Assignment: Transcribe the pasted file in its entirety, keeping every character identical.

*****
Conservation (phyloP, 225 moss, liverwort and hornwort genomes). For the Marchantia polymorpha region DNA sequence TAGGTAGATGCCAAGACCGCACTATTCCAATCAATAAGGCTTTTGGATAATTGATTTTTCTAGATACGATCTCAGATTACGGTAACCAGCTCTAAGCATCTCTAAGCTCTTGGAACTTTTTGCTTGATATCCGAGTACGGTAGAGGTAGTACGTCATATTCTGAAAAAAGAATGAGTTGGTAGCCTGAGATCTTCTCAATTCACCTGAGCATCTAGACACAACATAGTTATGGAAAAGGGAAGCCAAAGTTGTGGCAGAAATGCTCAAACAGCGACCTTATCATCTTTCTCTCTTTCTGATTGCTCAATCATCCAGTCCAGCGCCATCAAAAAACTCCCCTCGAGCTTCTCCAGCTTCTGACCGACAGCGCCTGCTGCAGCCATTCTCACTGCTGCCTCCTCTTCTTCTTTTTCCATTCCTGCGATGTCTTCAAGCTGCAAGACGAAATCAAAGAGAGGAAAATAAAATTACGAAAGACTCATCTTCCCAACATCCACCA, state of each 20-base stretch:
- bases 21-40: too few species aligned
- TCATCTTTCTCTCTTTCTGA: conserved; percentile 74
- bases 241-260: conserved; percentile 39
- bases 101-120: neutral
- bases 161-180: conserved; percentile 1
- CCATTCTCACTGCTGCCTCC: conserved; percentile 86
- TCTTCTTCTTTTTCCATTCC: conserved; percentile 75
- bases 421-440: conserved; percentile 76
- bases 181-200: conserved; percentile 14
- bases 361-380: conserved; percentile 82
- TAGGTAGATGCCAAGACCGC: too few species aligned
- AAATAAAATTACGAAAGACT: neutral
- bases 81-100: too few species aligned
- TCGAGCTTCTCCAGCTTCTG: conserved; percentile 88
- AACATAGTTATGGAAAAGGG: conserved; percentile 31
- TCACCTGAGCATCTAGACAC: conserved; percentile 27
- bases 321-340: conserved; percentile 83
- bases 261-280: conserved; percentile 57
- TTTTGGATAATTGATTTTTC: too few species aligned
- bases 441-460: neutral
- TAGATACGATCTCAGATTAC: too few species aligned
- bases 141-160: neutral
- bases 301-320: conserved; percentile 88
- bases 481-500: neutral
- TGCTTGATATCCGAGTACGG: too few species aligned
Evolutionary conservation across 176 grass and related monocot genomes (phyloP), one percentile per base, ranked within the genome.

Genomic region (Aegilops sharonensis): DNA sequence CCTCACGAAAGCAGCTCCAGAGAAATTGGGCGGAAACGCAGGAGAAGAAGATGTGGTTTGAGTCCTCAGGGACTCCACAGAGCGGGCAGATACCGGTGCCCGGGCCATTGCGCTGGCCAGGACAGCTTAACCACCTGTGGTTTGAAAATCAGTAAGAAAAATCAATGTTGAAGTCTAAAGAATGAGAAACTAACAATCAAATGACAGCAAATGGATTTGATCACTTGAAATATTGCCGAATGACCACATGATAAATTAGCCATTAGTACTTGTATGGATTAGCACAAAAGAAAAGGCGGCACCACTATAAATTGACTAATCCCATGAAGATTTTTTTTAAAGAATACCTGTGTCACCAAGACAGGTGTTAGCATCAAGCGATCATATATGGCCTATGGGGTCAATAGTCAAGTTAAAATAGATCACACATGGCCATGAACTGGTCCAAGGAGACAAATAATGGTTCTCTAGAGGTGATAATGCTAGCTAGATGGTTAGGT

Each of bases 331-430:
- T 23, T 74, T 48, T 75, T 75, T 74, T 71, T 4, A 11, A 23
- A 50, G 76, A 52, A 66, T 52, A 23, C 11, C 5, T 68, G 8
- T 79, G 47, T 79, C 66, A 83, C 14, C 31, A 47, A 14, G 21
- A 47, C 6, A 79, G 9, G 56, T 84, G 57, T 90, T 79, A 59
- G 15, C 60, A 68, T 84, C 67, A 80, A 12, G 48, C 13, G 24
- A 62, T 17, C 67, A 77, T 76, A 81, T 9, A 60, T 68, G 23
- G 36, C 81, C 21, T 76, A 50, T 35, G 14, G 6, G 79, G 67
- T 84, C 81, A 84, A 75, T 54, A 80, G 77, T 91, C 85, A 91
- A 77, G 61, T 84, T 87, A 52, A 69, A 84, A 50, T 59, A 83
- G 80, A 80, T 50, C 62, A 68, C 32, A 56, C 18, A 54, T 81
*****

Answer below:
Conservation (phyloP, 225 moss, liverwort and hornwort genomes). For the Marchantia polymorpha region DNA sequence TAGGTAGATGCCAAGACCGCACTATTCCAATCAATAAGGCTTTTGGATAATTGATTTTTCTAGATACGATCTCAGATTACGGTAACCAGCTCTAAGCATCTCTAAGCTCTTGGAACTTTTTGCTTGATATCCGAGTACGGTAGAGGTAGTACGTCATATTCTGAAAAAAGAATGAGTTGGTAGCCTGAGATCTTCTCAATTCACCTGAGCATCTAGACACAACATAGTTATGGAAAAGGGAAGCCAAAGTTGTGGCAGAAATGCTCAAACAGCGACCTTATCATCTTTCTCTCTTTCTGATTGCTCAATCATCCAGTCCAGCGCCATCAAAAAACTCCCCTCGAGCTTCTCCAGCTTCTGACCGACAGCGCCTGCTGCAGCCATTCTCACTGCTGCCTCCTCTTCTTCTTTTTCCATTCCTGCGATGTCTTCAAGCTGCAAGACGAAATCAAAGAGAGGAAAATAAAATTACGAAAGACTCATCTTCCCAACATCCACCA, state of each 20-base stretch:
- bases 21-40: too few species aligned
- TCATCTTTCTCTCTTTCTGA: conserved; percentile 74
- bases 241-260: conserved; percentile 39
- bases 101-120: neutral
- bases 161-180: conserved; percentile 1
- CCATTCTCACTGCTGCCTCC: conserved; percentile 86
- TCTTCTTCTTTTTCCATTCC: conserved; percentile 75
- bases 421-440: conserved; percentile 76
- bases 181-200: conserved; percentile 14
- bases 361-380: conserved; percentile 82
- TAGGTAGATGCCAAGACCGC: too few species aligned
- AAATAAAATTACGAAAGACT: neutral
- bases 81-100: too few species aligned
- TCGAGCTTCTCCAGCTTCTG: conserved; percentile 88
- AACATAGTTATGGAAAAGGG: conserved; percentile 31
- TCACCTGAGCATCTAGACAC: conserved; percentile 27
- bases 321-340: conserved; percentile 83
- bases 261-280: conserved; percentile 57
- TTTTGGATAATTGATTTTTC: too few species aligned
- bases 441-460: neutral
- TAGATACGATCTCAGATTAC: too few species aligned
- bases 141-160: neutral
- bases 301-320: conserved; percentile 88
- bases 481-500: neutral
- TGCTTGATATCCGAGTACGG: too few species aligned
Evolutionary conservation across 176 grass and related monocot genomes (phyloP), one percentile per base, ranked within the genome.

Genomic region (Aegilops sharonensis): DNA sequence CCTCACGAAAGCAGCTCCAGAGAAATTGGGCGGAAACGCAGGAGAAGAAGATGTGGTTTGAGTCCTCAGGGACTCCACAGAGCGGGCAGATACCGGTGCCCGGGCCATTGCGCTGGCCAGGACAGCTTAACCACCTGTGGTTTGAAAATCAGTAAGAAAAATCAATGTTGAAGTCTAAAGAATGAGAAACTAACAATCAAATGACAGCAAATGGATTTGATCACTTGAAATATTGCCGAATGACCACATGATAAATTAGCCATTAGTACTTGTATGGATTAGCACAAAAGAAAAGGCGGCACCACTATAAATTGACTAATCCCATGAAGATTTTTTTTAAAGAATACCTGTGTCACCAAGACAGGTGTTAGCATCAAGCGATCATATATGGCCTATGGGGTCAATAGTCAAGTTAAAATAGATCACACATGGCCATGAACTGGTCCAAGGAGACAAATAATGGTTCTCTAGAGGTGATAATGCTAGCTAGATGGTTAGGT

Each of bases 331-430:
- T 23, T 74, T 48, T 75, T 75, T 74, T 71, T 4, A 11, A 23
- A 50, G 76, A 52, A 66, T 52, A 23, C 11, C 5, T 68, G 8
- T 79, G 47, T 79, C 66, A 83, C 14, C 31, A 47, A 14, G 21
- A 47, C 6, A 79, G 9, G 56, T 84, G 57, T 90, T 79, A 59
- G 15, C 60, A 68, T 84, C 67, A 80, A 12, G 48, C 13, G 24
- A 62, T 17, C 67, A 77, T 76, A 81, T 9, A 60, T 68, G 23
- G 36, C 81, C 21, T 76, A 50, T 35, G 14, G 6, G 79, G 67
- T 84, C 81, A 84, A 75, T 54, A 80, G 77, T 91, C 85, A 91
- A 77, G 61, T 84, T 87, A 52, A 69, A 84, A 50, T 59, A 83
- G 80, A 80, T 50, C 62, A 68, C 32, A 56, C 18, A 54, T 81